Are you ready for some good news about the way the workforce treats parents? Of course you are. A new study shows that, contrary to conventional wisdom, parents returning to the workforce after a childcare hiatus are more likely to be hired if they explain the gap in their career experience.

That is to say, if you’re interviewing for a job after taking several years off to stay at home with your kids, just come right out and say that. In a new study by two Vanderbilt Law School economists, 3,000 participants playing the role of “employers” were 30 to 40 percent (that’s a lot!) more likely to say they would hire a female candidate with a 10-year gap in her résumé if she offered a personal explanation,

Any explanation improved employment prospects relative to no explanation for an otherwise identical job candidate. Our results are consistent with the behavioral economics theory of ambiguity aversion, which finds that individuals prefer known risks over unknown risks.

“The number of people who preferred the woman who explained her résumé gap was staggering,” Hersch, told the New York Times. “I was shocked.”

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The study deals exclusively with hypothetical mothers—who still dominate the stay-at-home population and who face far greater judgement for having procreated than the dads do—but with stay-at-home fatherhood on the rise (albeit, not always willingly) it’s a meaningful distinction for both parents. Beyond that, the study invites broader considerations about how family obligations should be handled in interviews.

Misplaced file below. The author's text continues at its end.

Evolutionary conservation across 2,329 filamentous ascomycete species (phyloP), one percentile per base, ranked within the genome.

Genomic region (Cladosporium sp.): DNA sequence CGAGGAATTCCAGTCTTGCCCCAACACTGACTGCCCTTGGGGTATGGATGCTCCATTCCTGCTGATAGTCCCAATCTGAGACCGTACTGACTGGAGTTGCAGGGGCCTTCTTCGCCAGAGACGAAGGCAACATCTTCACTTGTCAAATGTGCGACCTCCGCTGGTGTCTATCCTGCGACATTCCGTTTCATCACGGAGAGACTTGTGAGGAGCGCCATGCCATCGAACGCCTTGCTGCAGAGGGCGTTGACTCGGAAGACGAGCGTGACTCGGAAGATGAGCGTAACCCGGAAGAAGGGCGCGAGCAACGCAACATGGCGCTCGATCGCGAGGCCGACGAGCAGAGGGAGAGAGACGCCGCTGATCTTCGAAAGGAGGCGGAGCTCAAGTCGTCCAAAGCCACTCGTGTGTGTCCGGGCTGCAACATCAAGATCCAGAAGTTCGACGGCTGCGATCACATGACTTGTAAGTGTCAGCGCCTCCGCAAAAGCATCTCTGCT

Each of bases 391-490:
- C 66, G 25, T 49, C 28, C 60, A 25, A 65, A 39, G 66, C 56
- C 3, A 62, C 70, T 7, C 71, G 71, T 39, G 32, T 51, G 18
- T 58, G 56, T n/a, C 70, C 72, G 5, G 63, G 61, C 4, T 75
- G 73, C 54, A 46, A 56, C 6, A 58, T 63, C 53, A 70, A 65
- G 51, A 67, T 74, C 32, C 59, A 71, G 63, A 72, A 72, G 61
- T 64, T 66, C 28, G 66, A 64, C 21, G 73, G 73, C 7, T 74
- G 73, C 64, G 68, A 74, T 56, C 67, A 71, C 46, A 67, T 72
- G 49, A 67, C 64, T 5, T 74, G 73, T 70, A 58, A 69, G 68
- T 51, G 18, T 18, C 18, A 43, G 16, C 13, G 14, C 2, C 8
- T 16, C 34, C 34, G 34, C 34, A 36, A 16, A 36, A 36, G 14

The authors argue that the well-intentioned advice provided by the federal Equal Employment Opportunity Commission that employers should steer clear of any questions relating to an applicant’s personal life actually works against parents—both the individuals themselves and the institution of parenthood—in the hiring process. As Slate explains:

Hersch and her co-author, Jennifer Shinall, believe that conversations about spouses and children should be considered as natural and appropriate to an interview as discussion of “athletic pursuits, travel, hobbies,” all of which can “help employers and applicants understand whether there is a fit with the workplace culture.” The EEOC, they say, should encourage “information sharing” about potential employees’ family needs—as it does between employers and applicants with disabilities, who are entitled to “reasonable accommodation” under the Americans with Disabilities Act.

This would require not just a shift in the legal interpretation but also in the way society values workers. Needless to say, we’re not quite there. As Ofer Sharone, a sociologist at the University of Massachusetts, Amherst, critiqued the study to the Times:

Reducing the choice to one woman who explains a gap and another who doesn’t, he said, misses the more likely reality: that both would probably be screened out before they got to the interview stage.

But don’t let retrograde realities completely dissuade you from applying the surprisingly optimistic actionable findings if you get the chance. Next time you’re interviewing for a job, don’t be ashamed of the obligations you have outside the office. If that costs you the opportunity, maybe it wasn’t such a great fit anyway. At the very least, if you’re returning from a long hiatus, it might give you a 30 to 40 percent better chance of landing the job.